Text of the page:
JEFFERSON CITY, Mo. (AP) Missouri’s transportation system is “improving dramatically,” due to a funding bump but is headed toward a cliff unless the state finds a way to offset a funding drop-off in three years, the Department of Transportation (DOT) director said Feb. 7.
“We are in the midst of a bubble for funding of highway construction,” Transportation Chief Pete Rahn told lawmakers in his annual State of Transportation speech. But “from the top of this peak we can observe a very low valley.”
He said Missouri’s $1.3 billion road construction program “drops off a cliff in 2010 and plummets” to $569 million, slightly less than the level before voters approved a 2004 constitutional amendment authorizing new highway bonds and directing more existing tax revenues to the department.
As a result of that ballot measure, the department recently completed a project to repave and make safety improvements to the state’s busiest 2,200 mi. of roads. Last month, the transportation commission approved a plan to bring 85 percent of the state’s 5,600 mi. of major highways into good condition by 2012. Another project seeks to improve 800 bridges during that time.
But “in order to rebuild our largest, busiest interstates, to improve our lettered routes, to impact growing urban and suburban congestion, to truly move transportation forward in Missouri, we must find a way to direct more dollars to our roads and other modes of transportation,” Rahn said.
Legislation by Senate Transportation Committee Chairman Bill Stouffer would ask voters to approve a 1 cent sales tax from 2009-2018 to rebuild and expand Interstates 70 and 44 to four lanes in each direction. Two lanes would be devoted to commercial trucks and the other two to the rest of the vehicles. The devoted tax would free up more existing money to go to other roads.
Stouffer said his goal is to get the tax increase in the August 2008 ballot, and he doesn’t intend to bring the measure to a legislative vote this year. If Missourians don’t approve more money for roads, they may discover too late that the highways are crumbling underneath them, he said.
“Infrastruture’s a lot like a frog you put in a cold pan of water and heat up: You’re dead before you realize it,” said Stouffer, R-Napton.
Without embracing any particular funding proposal, Rahn also supported the construction of separate truck lanes on I-70 and I-44. He said that could be accomplished as part of a $7.2 billion improvement plan, which currently has no funding.
The State of the Transportation speech was mandated under a 2003 law as one of several steps to improve the department’s accountability to legislators and the public. Since then, the department’s director and six-member governing board have changed and lawmakers have generally praised the department for its improvements.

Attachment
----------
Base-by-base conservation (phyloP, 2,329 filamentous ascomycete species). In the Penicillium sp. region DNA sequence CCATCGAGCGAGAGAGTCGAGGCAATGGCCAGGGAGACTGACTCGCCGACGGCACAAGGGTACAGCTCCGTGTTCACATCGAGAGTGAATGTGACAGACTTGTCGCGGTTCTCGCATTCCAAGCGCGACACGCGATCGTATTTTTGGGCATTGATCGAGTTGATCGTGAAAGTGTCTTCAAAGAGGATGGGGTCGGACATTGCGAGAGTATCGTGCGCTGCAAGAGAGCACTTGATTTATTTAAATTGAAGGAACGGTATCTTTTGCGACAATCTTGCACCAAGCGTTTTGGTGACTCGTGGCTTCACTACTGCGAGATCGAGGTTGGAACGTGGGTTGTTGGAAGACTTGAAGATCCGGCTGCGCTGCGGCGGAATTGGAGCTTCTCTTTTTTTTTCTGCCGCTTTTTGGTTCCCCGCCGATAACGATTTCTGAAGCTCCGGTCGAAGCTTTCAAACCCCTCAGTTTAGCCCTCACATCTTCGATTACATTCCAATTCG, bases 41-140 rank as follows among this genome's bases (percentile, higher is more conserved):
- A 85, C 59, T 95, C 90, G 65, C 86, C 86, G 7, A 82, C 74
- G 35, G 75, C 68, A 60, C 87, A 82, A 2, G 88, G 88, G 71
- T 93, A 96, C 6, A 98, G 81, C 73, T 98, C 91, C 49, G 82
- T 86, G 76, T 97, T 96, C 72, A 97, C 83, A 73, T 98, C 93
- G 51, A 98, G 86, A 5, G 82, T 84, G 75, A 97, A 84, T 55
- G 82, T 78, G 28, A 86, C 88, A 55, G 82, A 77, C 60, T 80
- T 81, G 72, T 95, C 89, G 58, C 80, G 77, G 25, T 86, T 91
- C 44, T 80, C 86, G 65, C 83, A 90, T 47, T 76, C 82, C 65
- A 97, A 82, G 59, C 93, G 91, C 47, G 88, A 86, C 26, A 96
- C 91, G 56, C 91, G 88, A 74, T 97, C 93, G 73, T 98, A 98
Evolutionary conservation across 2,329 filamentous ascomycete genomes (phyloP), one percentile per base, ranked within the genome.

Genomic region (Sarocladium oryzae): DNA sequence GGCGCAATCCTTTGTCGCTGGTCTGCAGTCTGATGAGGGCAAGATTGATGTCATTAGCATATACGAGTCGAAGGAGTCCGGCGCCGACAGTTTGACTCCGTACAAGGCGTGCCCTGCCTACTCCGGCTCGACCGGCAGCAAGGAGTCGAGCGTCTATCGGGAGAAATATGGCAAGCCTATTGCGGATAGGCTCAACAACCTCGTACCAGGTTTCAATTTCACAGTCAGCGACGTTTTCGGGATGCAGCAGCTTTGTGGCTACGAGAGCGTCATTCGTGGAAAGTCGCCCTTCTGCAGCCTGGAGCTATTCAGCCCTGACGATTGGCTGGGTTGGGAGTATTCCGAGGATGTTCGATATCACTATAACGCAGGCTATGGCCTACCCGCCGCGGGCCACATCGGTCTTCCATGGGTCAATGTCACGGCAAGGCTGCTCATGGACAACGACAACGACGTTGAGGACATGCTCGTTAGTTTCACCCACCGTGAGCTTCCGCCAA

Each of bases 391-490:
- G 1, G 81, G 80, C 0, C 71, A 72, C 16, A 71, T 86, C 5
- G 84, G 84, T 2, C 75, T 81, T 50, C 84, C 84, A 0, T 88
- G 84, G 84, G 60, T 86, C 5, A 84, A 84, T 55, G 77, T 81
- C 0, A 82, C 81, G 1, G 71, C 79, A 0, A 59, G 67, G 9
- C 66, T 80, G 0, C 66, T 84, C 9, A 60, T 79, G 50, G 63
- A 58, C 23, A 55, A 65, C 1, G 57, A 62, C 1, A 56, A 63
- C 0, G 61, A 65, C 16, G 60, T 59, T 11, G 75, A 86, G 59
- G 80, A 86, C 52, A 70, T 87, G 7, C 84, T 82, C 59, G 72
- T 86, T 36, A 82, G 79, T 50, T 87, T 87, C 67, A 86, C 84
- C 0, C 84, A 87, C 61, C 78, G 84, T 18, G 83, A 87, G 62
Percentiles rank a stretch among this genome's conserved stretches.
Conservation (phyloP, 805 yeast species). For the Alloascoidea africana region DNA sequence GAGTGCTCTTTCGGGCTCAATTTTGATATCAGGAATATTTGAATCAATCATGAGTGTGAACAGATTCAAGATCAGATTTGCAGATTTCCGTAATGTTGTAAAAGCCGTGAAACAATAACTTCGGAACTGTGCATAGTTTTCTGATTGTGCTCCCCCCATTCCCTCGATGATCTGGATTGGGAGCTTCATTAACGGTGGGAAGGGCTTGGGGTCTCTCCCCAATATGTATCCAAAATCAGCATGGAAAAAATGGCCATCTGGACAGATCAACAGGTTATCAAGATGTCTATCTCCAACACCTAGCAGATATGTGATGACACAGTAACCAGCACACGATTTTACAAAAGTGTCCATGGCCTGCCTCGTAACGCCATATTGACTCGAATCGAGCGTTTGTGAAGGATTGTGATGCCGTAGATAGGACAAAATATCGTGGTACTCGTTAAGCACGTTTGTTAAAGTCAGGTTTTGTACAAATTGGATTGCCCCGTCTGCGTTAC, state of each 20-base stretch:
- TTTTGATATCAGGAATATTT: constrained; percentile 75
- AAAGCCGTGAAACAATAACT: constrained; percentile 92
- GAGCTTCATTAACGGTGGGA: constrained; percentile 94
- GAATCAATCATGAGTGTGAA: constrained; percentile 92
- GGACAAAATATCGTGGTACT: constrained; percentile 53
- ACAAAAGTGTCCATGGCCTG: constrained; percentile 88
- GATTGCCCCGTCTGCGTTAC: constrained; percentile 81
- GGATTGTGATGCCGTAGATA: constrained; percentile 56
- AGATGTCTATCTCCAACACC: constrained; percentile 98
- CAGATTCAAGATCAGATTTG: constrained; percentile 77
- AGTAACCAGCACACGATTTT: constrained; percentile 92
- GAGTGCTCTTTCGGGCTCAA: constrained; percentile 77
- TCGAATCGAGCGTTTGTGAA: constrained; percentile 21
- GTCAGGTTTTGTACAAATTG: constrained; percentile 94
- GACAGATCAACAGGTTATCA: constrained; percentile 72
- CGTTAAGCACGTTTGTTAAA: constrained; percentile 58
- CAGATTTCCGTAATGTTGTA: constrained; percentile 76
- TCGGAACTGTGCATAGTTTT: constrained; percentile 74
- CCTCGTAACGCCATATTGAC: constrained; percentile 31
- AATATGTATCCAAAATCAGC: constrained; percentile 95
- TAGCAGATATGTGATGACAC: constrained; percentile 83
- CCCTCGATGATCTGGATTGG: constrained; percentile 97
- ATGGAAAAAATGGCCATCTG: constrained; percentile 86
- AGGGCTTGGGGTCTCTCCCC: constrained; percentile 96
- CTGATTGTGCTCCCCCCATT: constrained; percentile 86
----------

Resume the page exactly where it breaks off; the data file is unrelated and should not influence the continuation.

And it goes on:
Some lawmakers now regret mandating the annual speech. Fewer than half the 34 senators remained in the House chamber while Rahn spoke for more than 30 minutes, and a few of the 163 House members also left. Stouffer has proposed to abolish the speech before next year, even though the law requiring it expires after the 2008 speech. But House Transportation Committee Chairman Neal St. Onge, R-Ellisville, wants the speeches to continue.
Besides stressing the need for more money in the near future — a point that has become an annual reminder in the speech — Rahn reiterated several department priorities, including legislation allowing police to pull over motorists for not wearing seat belts.
Police currently can issue seat belt tickets only after stopping motorists for other violations.
Primary seat belt enforcement bills have died in the Legislature in the past. But Rahn praised 39 of the 163 House members who are co-sponsoring this year’s bill, numbered House Bill 90 in recognition of how many lives per year the department claims would be saved.
St. Onge said the seat belt legislation has a strong chance of passing this year, due largely to a grass-roots effort by supporters between last session and this one.
“I’ve never seen so much buzz or excitement on this issue,” St. Onge said.
Rahn said the department also is striving to improve other modes of transportation. For example, the state is helping build a 5,000-ft. (1,524 m) runway in Branson West, the seventh new airport built by the agency since 1990.
“Unfortunately, with current funding, we cannot say, ’completed as promised’ to becoming a total transportation department,” Rahn said. “We are called a department of transportation, but we are funded like a highway department.”